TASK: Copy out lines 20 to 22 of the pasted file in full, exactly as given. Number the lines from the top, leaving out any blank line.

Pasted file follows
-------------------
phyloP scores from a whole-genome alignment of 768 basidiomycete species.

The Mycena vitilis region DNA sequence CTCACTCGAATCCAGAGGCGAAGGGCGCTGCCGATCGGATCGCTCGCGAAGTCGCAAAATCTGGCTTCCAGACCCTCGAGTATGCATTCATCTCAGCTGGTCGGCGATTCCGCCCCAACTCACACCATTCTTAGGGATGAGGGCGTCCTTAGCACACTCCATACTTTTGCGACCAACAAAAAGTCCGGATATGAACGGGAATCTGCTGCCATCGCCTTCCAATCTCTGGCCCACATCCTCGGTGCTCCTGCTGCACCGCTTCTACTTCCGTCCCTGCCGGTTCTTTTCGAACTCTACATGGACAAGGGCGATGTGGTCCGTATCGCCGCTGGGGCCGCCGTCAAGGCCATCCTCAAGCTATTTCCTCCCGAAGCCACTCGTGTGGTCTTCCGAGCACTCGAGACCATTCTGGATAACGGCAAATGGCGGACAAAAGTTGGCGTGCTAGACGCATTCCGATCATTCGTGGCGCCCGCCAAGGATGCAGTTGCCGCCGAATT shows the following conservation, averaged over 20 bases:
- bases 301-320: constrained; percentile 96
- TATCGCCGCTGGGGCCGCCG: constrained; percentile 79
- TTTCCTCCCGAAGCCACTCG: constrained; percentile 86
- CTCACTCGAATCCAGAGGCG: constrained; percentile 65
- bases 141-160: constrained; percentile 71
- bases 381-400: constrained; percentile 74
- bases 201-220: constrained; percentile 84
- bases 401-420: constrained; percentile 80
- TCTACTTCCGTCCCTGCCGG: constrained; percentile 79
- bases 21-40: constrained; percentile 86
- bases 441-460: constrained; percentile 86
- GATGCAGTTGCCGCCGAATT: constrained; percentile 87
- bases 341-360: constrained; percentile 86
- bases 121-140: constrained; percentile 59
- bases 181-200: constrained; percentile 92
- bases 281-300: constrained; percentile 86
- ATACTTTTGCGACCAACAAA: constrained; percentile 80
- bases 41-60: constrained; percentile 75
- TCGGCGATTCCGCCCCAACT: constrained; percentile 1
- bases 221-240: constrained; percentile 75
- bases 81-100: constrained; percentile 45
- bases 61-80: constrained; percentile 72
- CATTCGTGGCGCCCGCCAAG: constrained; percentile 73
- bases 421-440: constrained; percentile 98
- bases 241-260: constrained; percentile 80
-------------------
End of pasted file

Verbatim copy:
- bases 41-60: constrained; percentile 75
- TCGGCGATTCCGCCCCAACT: constrained; percentile 1
- bases 221-240: constrained; percentile 75